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Is the Universe Lively or Lonely?
As the rate of discoveries in astronomy increases, so does the possibility that scientists are able to find planets that could potentially sustain life.
In a recent lecture sponsored by the AAAS Dialogue on Science, Ethics and Religion (DoSER) Dr. Carl Pilcher, senior scientist for Astrobiology in NASA's Astronomy and Physics Division, discussed ways to detect planets around other stars and to determine if they are habitable or even harbor life.
"Almost everything we thought we knew is wrong," is the alternate title Dr. Pilcher gave to his presentation on the topic of 'extrasolar' planets and their potential to harbor life.
Astronomers use different techniques to determine the size and distance of extrasolar planets from their stars. One method uses the Doppler shift - the same phenomenon that makes train whistles coming toward you sound higher pitched than when they travel away from you. When a planet goes around a star, the star moves slightly as well. The wavelengths of light from the star get slightly shorter (termed blue shift) when it swings toward the Earth, and slightly longer (red shift) as the star moves away from the Earth. Scientists measure the varying wavelengths of the star's light to determine if a planet is present and to determine its mass and proximity to its star.
Using this technique, scientists have determined that there are Jupiter-sized planets orbiting close to stars, a surprising fact that according to Dr. Pilcher, "stands our earlier thinking about how giant planets are formed on its head."
Scientists had assumed that larger planets, like Jupiter, must form at relatively large distances from their stars where solid ices such as water, carbon dioxide, and methane can condense. These ices would then form the cores around which gaseous hydrogen and helium could accrete to form the giant planets. The fact that they are finding giant planets very close to their stars (much less than the distance of Mercury from our sun) most likely means that planets can move great distances from where they're formed to their final orbits. The number and masses of the planets being found also imply that there could be Earth-sized planets scientists have yet to detect.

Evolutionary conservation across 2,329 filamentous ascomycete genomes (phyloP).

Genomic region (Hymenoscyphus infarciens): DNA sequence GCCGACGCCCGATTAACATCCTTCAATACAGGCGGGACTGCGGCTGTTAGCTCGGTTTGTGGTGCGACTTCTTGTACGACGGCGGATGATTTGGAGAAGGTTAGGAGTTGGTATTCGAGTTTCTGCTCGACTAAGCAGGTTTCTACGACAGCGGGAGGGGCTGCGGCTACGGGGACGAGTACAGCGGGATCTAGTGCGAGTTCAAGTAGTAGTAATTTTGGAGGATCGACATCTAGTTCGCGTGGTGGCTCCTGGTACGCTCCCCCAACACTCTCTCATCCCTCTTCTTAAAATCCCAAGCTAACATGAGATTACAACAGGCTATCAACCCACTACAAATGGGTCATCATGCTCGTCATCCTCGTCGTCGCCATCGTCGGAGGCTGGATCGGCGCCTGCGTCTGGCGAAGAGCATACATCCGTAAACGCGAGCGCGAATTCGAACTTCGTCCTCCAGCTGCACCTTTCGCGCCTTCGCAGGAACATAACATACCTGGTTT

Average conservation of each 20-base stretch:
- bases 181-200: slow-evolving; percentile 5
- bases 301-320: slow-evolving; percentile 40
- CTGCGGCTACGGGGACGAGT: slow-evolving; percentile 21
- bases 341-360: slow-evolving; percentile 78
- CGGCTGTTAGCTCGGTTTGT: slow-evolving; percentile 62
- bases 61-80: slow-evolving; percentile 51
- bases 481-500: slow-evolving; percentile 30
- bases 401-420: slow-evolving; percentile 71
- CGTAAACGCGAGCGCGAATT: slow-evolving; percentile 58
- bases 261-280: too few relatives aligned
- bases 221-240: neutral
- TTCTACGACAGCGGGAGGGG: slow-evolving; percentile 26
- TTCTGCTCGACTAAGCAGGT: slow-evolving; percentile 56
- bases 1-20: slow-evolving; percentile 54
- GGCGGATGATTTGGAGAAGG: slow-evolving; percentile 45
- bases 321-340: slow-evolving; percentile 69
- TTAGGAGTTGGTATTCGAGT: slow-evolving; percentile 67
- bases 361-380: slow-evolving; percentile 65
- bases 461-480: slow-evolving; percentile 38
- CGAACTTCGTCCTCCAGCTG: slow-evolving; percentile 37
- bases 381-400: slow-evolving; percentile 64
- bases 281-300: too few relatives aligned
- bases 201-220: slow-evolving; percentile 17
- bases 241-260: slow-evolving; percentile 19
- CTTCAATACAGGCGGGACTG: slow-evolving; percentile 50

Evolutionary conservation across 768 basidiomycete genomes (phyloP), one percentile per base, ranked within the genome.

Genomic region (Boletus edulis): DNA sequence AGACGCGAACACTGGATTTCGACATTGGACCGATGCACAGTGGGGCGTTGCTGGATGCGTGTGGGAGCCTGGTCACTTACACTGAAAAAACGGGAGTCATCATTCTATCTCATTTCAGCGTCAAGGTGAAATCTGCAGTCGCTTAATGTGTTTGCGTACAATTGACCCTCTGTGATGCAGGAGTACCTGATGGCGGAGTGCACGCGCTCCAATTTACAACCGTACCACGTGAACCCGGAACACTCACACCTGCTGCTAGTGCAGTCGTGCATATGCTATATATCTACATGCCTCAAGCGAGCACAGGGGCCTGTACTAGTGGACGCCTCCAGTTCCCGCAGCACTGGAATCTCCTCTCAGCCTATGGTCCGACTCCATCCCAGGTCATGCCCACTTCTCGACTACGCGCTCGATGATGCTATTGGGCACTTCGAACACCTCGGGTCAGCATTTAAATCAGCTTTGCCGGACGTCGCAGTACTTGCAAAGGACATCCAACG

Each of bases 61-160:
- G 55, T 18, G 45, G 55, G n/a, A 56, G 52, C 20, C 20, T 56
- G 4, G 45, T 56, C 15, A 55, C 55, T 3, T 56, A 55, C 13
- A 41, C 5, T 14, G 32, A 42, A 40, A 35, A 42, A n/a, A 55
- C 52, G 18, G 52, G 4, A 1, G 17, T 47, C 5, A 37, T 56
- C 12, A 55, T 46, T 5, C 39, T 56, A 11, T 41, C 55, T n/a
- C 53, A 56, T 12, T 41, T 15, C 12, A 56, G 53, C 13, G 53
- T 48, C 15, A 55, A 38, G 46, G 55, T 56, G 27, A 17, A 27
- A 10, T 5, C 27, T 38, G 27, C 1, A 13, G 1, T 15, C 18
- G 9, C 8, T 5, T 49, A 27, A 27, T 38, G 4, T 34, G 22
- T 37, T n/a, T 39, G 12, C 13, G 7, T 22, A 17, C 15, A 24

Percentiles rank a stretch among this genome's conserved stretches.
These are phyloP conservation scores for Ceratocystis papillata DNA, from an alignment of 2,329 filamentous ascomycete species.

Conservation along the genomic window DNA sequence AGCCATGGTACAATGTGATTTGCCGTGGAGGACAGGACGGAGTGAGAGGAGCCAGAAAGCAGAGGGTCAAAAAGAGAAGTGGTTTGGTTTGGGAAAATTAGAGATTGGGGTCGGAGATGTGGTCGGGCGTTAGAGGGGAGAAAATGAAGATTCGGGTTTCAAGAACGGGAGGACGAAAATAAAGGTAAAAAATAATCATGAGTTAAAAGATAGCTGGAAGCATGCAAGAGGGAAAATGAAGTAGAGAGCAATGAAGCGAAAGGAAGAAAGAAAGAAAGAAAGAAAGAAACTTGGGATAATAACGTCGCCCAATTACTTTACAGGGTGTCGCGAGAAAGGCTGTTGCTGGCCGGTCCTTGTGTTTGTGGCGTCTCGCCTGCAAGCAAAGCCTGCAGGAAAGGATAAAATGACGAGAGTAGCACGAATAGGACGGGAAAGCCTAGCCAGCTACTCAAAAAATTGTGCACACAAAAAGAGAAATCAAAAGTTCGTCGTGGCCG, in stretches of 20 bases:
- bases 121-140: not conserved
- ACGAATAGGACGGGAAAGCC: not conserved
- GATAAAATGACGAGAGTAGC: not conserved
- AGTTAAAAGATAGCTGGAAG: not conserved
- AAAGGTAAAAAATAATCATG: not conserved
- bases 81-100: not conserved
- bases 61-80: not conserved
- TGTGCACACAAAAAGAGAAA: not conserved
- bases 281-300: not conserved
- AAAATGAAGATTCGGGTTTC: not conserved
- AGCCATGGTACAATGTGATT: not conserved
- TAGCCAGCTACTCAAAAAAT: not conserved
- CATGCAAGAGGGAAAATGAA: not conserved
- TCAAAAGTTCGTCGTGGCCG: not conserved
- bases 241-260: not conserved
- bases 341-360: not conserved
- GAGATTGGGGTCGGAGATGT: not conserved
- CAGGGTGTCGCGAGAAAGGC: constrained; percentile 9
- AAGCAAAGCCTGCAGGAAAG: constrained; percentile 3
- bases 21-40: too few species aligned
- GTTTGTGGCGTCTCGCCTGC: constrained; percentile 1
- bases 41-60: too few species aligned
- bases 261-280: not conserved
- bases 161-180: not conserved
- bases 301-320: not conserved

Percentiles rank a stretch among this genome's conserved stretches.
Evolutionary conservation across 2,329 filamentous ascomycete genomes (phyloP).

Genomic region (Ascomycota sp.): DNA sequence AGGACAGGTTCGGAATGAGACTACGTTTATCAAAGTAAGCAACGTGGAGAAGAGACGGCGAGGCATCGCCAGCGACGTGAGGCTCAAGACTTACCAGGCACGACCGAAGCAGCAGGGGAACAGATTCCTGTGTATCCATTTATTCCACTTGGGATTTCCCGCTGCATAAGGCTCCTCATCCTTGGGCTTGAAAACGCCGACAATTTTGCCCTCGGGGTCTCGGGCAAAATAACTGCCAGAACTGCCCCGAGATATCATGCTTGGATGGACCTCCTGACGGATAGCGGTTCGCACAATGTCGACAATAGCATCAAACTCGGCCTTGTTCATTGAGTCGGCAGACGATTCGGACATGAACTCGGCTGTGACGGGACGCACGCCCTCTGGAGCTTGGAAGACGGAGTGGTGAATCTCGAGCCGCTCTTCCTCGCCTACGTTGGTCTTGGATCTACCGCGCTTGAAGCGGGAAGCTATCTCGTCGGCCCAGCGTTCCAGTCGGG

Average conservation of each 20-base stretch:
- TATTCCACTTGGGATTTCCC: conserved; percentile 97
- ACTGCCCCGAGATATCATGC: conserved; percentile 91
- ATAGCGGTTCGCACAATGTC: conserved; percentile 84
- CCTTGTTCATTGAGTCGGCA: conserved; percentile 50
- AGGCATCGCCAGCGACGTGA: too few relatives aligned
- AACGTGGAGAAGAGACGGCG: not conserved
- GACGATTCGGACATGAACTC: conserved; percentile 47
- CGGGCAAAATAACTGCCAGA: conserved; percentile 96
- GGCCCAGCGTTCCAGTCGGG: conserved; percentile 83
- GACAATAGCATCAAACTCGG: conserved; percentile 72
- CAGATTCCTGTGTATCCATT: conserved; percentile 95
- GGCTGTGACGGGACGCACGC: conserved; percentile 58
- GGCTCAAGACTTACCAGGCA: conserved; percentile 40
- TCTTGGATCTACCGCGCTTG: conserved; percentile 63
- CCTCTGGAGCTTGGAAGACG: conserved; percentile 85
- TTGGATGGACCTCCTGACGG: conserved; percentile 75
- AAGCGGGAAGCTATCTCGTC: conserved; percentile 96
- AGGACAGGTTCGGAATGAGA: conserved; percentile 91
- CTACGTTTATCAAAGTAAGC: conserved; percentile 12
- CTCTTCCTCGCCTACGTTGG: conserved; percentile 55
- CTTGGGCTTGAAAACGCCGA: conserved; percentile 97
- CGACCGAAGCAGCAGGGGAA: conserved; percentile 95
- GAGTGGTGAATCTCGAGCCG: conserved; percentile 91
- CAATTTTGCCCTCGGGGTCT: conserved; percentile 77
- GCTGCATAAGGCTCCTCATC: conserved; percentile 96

Another way to find the planets of a distant star is to measure the 'wobble' that a planets gravitational pull causes in the stars position. on the sky. Amazingly, astronomers are developing the ability to measure these tiny stellar wobbles. The goal of NASA's Space Interferometer Mission, scheduled for launch in 2009, is to determine the positions and distances of stars more accurately than before in the search for earth-like planets and life.
A third method is to look at the transits of planets that happen to pass in front of their star as viewed from Earth. When the planet is in front of the star, it blocks some of the star's light. By knowing the size of the star, astronomers can then calculate the radius of the planet.
Additionally, since scientists are able to measure the light passing through the outer rim of the planet, this technique also allows scientists to study a planet's atmosphere. By determining the chemical compounds present in the atmosphere, they can investigate what conditions on the planet are like.
A new NASA project set to launch in 2007 will use the transit method to detect planets. Over a period of four years the Kepler mission will monitor 100,000 stars every 15 minutes.
In principle, Kepler will help determine whether Earth-size planets are common or rare, and will boost our knowledge of planets from the hundreds to the thousands.
"If we find other planets like ours, we can begin determining whether there are other critters out there," Dr. Pilcher said.
Dr. Carl B. Pilcher has been the senior scientist for astrobiology in the Astronomy and Physics Division of the Office of Space Science, NASA since 2001. Prior to that, he served in a number of capacities in the Office of Space Science and the Office of Exploration related to human and robotic exploration of the solar system and to strategic and international planning.
Dr. Pilcher has advanced degrees in chemistry from the Polytechnic Institute of Brooklyn and MIT, respectively, and a masters degree in international relations from Princeton University. He was on the faculty of the Institute for Astronomy and the Department of Physics and Astronomy at the University of Hawaii for 12 years before joining NASA Headquarters in 1988.
21 April 2004
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